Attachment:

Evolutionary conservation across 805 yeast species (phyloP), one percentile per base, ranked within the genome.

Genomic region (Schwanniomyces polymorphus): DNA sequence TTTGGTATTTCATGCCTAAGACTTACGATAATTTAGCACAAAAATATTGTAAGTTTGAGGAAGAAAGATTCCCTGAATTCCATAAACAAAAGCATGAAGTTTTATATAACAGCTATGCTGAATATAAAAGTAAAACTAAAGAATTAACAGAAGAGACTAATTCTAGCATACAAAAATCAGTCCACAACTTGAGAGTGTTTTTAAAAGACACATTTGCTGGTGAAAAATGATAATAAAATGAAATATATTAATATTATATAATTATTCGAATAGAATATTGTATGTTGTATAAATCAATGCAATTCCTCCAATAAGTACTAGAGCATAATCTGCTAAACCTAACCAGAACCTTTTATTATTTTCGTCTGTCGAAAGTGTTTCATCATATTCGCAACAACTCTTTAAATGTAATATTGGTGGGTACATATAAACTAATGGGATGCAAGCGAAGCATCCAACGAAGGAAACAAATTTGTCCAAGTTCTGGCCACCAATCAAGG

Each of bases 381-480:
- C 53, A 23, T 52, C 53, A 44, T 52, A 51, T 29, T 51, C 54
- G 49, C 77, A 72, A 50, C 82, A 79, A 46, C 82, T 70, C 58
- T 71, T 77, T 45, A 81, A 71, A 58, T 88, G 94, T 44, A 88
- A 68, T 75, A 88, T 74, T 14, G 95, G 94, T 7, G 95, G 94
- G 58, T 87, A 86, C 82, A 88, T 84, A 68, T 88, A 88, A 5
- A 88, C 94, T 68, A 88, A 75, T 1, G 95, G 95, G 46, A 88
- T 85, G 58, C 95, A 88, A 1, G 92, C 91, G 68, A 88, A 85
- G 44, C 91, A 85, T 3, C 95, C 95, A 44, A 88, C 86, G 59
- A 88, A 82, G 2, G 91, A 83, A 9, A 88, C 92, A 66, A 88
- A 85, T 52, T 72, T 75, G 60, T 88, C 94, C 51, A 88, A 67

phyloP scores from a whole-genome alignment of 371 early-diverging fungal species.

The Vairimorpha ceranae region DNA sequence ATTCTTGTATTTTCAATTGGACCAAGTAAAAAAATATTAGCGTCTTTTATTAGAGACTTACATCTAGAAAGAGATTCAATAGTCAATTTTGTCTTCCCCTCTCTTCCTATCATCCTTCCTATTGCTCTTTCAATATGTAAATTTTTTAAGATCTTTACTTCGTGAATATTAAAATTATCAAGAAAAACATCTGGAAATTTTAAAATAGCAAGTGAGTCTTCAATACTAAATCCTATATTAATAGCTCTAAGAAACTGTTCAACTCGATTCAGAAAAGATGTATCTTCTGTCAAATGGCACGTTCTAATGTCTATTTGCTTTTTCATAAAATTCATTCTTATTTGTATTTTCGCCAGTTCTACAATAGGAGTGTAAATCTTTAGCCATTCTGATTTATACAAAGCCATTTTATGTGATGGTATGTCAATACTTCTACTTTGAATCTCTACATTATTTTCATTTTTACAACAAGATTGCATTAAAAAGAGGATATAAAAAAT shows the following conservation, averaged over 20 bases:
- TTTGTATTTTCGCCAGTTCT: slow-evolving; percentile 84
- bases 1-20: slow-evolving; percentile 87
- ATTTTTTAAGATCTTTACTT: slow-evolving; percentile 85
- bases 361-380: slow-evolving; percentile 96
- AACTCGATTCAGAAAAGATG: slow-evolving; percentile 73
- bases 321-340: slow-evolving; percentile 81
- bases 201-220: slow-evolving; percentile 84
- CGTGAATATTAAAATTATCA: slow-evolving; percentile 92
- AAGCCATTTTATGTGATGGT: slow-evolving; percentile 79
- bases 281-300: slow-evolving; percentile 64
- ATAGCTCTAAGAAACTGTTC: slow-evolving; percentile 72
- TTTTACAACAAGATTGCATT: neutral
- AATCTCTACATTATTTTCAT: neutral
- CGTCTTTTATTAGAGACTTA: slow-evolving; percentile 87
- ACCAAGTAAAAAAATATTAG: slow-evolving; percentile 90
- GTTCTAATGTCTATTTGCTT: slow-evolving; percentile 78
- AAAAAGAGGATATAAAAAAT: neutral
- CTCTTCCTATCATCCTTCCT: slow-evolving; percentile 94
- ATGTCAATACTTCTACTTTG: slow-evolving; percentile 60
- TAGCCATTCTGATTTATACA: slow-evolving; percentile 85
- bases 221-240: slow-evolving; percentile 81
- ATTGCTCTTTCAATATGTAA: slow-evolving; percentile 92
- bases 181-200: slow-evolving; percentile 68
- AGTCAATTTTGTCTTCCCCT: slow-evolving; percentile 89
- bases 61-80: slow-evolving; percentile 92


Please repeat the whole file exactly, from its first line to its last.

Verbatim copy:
Evolutionary conservation across 805 yeast species (phyloP), one percentile per base, ranked within the genome.

Genomic region (Schwanniomyces polymorphus): DNA sequence TTTGGTATTTCATGCCTAAGACTTACGATAATTTAGCACAAAAATATTGTAAGTTTGAGGAAGAAAGATTCCCTGAATTCCATAAACAAAAGCATGAAGTTTTATATAACAGCTATGCTGAATATAAAAGTAAAACTAAAGAATTAACAGAAGAGACTAATTCTAGCATACAAAAATCAGTCCACAACTTGAGAGTGTTTTTAAAAGACACATTTGCTGGTGAAAAATGATAATAAAATGAAATATATTAATATTATATAATTATTCGAATAGAATATTGTATGTTGTATAAATCAATGCAATTCCTCCAATAAGTACTAGAGCATAATCTGCTAAACCTAACCAGAACCTTTTATTATTTTCGTCTGTCGAAAGTGTTTCATCATATTCGCAACAACTCTTTAAATGTAATATTGGTGGGTACATATAAACTAATGGGATGCAAGCGAAGCATCCAACGAAGGAAACAAATTTGTCCAAGTTCTGGCCACCAATCAAGG

Each of bases 381-480:
- C 53, A 23, T 52, C 53, A 44, T 52, A 51, T 29, T 51, C 54
- G 49, C 77, A 72, A 50, C 82, A 79, A 46, C 82, T 70, C 58
- T 71, T 77, T 45, A 81, A 71, A 58, T 88, G 94, T 44, A 88
- A 68, T 75, A 88, T 74, T 14, G 95, G 94, T 7, G 95, G 94
- G 58, T 87, A 86, C 82, A 88, T 84, A 68, T 88, A 88, A 5
- A 88, C 94, T 68, A 88, A 75, T 1, G 95, G 95, G 46, A 88
- T 85, G 58, C 95, A 88, A 1, G 92, C 91, G 68, A 88, A 85
- G 44, C 91, A 85, T 3, C 95, C 95, A 44, A 88, C 86, G 59
- A 88, A 82, G 2, G 91, A 83, A 9, A 88, C 92, A 66, A 88
- A 85, T 52, T 72, T 75, G 60, T 88, C 94, C 51, A 88, A 67

phyloP scores from a whole-genome alignment of 371 early-diverging fungal species.

The Vairimorpha ceranae region DNA sequence ATTCTTGTATTTTCAATTGGACCAAGTAAAAAAATATTAGCGTCTTTTATTAGAGACTTACATCTAGAAAGAGATTCAATAGTCAATTTTGTCTTCCCCTCTCTTCCTATCATCCTTCCTATTGCTCTTTCAATATGTAAATTTTTTAAGATCTTTACTTCGTGAATATTAAAATTATCAAGAAAAACATCTGGAAATTTTAAAATAGCAAGTGAGTCTTCAATACTAAATCCTATATTAATAGCTCTAAGAAACTGTTCAACTCGATTCAGAAAAGATGTATCTTCTGTCAAATGGCACGTTCTAATGTCTATTTGCTTTTTCATAAAATTCATTCTTATTTGTATTTTCGCCAGTTCTACAATAGGAGTGTAAATCTTTAGCCATTCTGATTTATACAAAGCCATTTTATGTGATGGTATGTCAATACTTCTACTTTGAATCTCTACATTATTTTCATTTTTACAACAAGATTGCATTAAAAAGAGGATATAAAAAAT shows the following conservation, averaged over 20 bases:
- TTTGTATTTTCGCCAGTTCT: slow-evolving; percentile 84
- bases 1-20: slow-evolving; percentile 87
- ATTTTTTAAGATCTTTACTT: slow-evolving; percentile 85
- bases 361-380: slow-evolving; percentile 96
- AACTCGATTCAGAAAAGATG: slow-evolving; percentile 73
- bases 321-340: slow-evolving; percentile 81
- bases 201-220: slow-evolving; percentile 84
- CGTGAATATTAAAATTATCA: slow-evolving; percentile 92
- AAGCCATTTTATGTGATGGT: slow-evolving; percentile 79
- bases 281-300: slow-evolving; percentile 64
- ATAGCTCTAAGAAACTGTTC: slow-evolving; percentile 72
- TTTTACAACAAGATTGCATT: neutral
- AATCTCTACATTATTTTCAT: neutral
- CGTCTTTTATTAGAGACTTA: slow-evolving; percentile 87
- ACCAAGTAAAAAAATATTAG: slow-evolving; percentile 90
- GTTCTAATGTCTATTTGCTT: slow-evolving; percentile 78
- AAAAAGAGGATATAAAAAAT: neutral
- CTCTTCCTATCATCCTTCCT: slow-evolving; percentile 94
- ATGTCAATACTTCTACTTTG: slow-evolving; percentile 60
- TAGCCATTCTGATTTATACA: slow-evolving; percentile 85
- bases 221-240: slow-evolving; percentile 81
- ATTGCTCTTTCAATATGTAA: slow-evolving; percentile 92
- bases 181-200: slow-evolving; percentile 68
- AGTCAATTTTGTCTTCCCCT: slow-evolving; percentile 89
- bases 61-80: slow-evolving; percentile 92